BFRBs are not a single disorder but a group of disorders characterized by repetitive behaviors that cause injury to the body. BRFBs include trichotillomania (hair pulling), excoriation (skin picking), onychophagia (nail biting), morsicatio buccarum (cheek biting), and others. While each of these disorders is different in its focus on the body, they do share common trajectories. BFRBs result in varying degrees of physical injury to the body and can markedly impair emotional and social functioning. BFRBs are relatively common and not everyone will have significant problems. However, for those that do, finding treatment that can reduce symptoms and improve their quality of life is a priority and sustained effort.
In a recent TrichStop.com webinar, Dr. Vladimir Miletic tackled the topic of hair-pulling “trances”. While this behavior is something we know happens, there is surprisingly little literature on this phenomenon. Much of what we know about trance pulling comes from anecdotal evidence. In other words, people report doing it and talk about it. So, just what do we know about trances? Turns out, quite a bit.
Defining A Hair Pulling Trance
A hair-pulling trance is a prolonged episode of hair-pulling that is all-engaging. The person becomes intently focused and completely absorbed in the experience of pulling. They may be completely unaware of what’s happening around them and they might not even be aware that they’re pulling. As a result, the use of competing responses is rather ineffective because they’re not going to attend to it. The focus of the trance is pulling.
When it comes to physical health, the benefits of healthy lifestyle habits are well-known. Actions like maintaining a proper diet, exercising, not smoking, and getting enough sleep have been shown to improve many health conditions. What you might not know is that lifestyle habits can also have an effect on mental health. A growing body of evidence has linked healthy lifestyle habits to improvement in conditions like depression, anxiety, and ADHD. Now, research suggests that sleep quality can have a major impact on trichotillomania (TTM).
A new study in the journal Comprehensive Psychiatry looked at the effects of sleep quality on trichotillomania (TTM) and skin-picking disorder (SPD). What they found could be a game-changer for people dealing with body-focused repetitive behaviors.
While trichotillomania (TTM) can occur at any age, the onset is most often seen in children ages 10-13, and more common among females. Some studies suggest that it’s not uncommon to seek out a dermatologist for treatment. After all, trichotillomania and skin picking present with distinct dermatological issues. But, these disorders also have distinct psychological underpinnings that perpetuate the behavior that creates skin and hair issues. Other studies suggest that people tend to seek out mental health support. Determining who to see and when isn’t always clear. So, the logical question one might ask is, “Do I need a psychiatrist or a dermatologist?” When it comes to body-focused repetitive behaviors (BFRBs) and some other skin disorders, the answer seems to be both.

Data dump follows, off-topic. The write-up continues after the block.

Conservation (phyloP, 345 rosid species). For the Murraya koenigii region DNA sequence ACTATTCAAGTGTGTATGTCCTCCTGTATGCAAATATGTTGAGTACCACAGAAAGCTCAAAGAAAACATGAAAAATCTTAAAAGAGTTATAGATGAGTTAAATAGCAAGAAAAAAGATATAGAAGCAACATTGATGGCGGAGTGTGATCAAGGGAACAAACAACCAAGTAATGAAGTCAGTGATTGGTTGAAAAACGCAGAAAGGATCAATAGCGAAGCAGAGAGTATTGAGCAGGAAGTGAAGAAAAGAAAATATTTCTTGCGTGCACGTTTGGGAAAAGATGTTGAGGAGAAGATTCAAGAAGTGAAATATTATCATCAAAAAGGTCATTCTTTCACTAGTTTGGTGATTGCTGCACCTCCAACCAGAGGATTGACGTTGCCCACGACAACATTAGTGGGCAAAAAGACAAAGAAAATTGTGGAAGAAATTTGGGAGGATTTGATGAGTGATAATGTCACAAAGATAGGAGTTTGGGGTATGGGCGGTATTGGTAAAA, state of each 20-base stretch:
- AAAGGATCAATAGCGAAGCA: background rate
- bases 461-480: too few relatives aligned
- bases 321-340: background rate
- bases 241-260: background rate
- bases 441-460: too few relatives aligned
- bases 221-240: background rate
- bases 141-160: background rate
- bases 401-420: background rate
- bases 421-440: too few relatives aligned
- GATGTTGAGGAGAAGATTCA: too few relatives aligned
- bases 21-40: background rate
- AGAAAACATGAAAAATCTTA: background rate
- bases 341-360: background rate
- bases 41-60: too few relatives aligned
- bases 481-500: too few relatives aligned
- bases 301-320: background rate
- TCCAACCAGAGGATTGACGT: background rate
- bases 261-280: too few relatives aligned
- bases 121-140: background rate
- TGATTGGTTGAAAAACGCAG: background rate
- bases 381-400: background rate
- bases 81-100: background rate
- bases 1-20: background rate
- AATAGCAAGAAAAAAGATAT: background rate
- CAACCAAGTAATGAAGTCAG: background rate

When it comes to Trichotillomania (TTM), not all hairpulling is the same. While hair pulling is the dominant feature of TTM, new research published in The Journal of Psychiatric Research suggests that there’s much more to the clinical picture. These results have significant implications for diagnosing, categorizing, and treating TTM.
The Need for Better Data
A relatively common disorder, TTM affects about 3% of the population. Despite its prevalence, TTM remains under-represented in the research literature and often goes untreated.
Trichotillomania, also known as hair-pulling disorder (HPD), could be more common than originally thought. In fact, approximately 2% of the general population struggles with HPD at any given time. But, because HPD sufferers tend to be ashamed of their behaviors, many do not seek treatment, leaving many cases unreported.
Trichotillomania, also known as hair-pulling (HPD), is a condition that involves pulling at, “messing with,” yanking out, and/or over-plucking (i.e. eyebrows, genital hair, and hair on your arms and legs, and under your armpits) your hair. This behavior not only affects your appearance, but also your self-esteem, sense of self, mood, and quality of life.
Body-focused repetitive behaviors (BFRBs) like trichotillomania, also known as hair-pulling disorder (HPD), can trigger a wide range of emotions and social and psychological issues. It can also impact various areas of your life, such as friendships, romantic relationships, family dynamics, and/or work productivity. The most common feelings associated with HPD are shame, embarrassment, anxiety, depression, mood swings, low self-esteem and self-confidence, body image issues, frustration and loneliness, and guilt.
Can Art Therapy Really Help Reduce BFRBs like hair-pulling disorder (HPD)? Possibly
Approximately 1 in 20 people struggle with a compulsive pulling, picking, or biting disorder like trichotillomania (hair pulling), dermatillomania (skin picking), or onychophagia (nail biting). These BFRBs are listed under the “Obsessive-Compulsive and Related Disorders” heading in the DSM-5.
COVID-19 has had an impact on everyone. It has affected people’s mental, emotional, physical, social, sexual, financial, and spiritual lives. This year has been filled with ups-and-downs, uncertainties, sickness, loss and heartbreak, financial hardship, and social isolation. It is enough to cause anyone to struggle with anxiety, but even more so people with mental health conditions like trichotillomania (hair pulling disorder).
Online Test for Trichotillomania
Find Out The Severity of Your Hair Pulling With This Free Online Test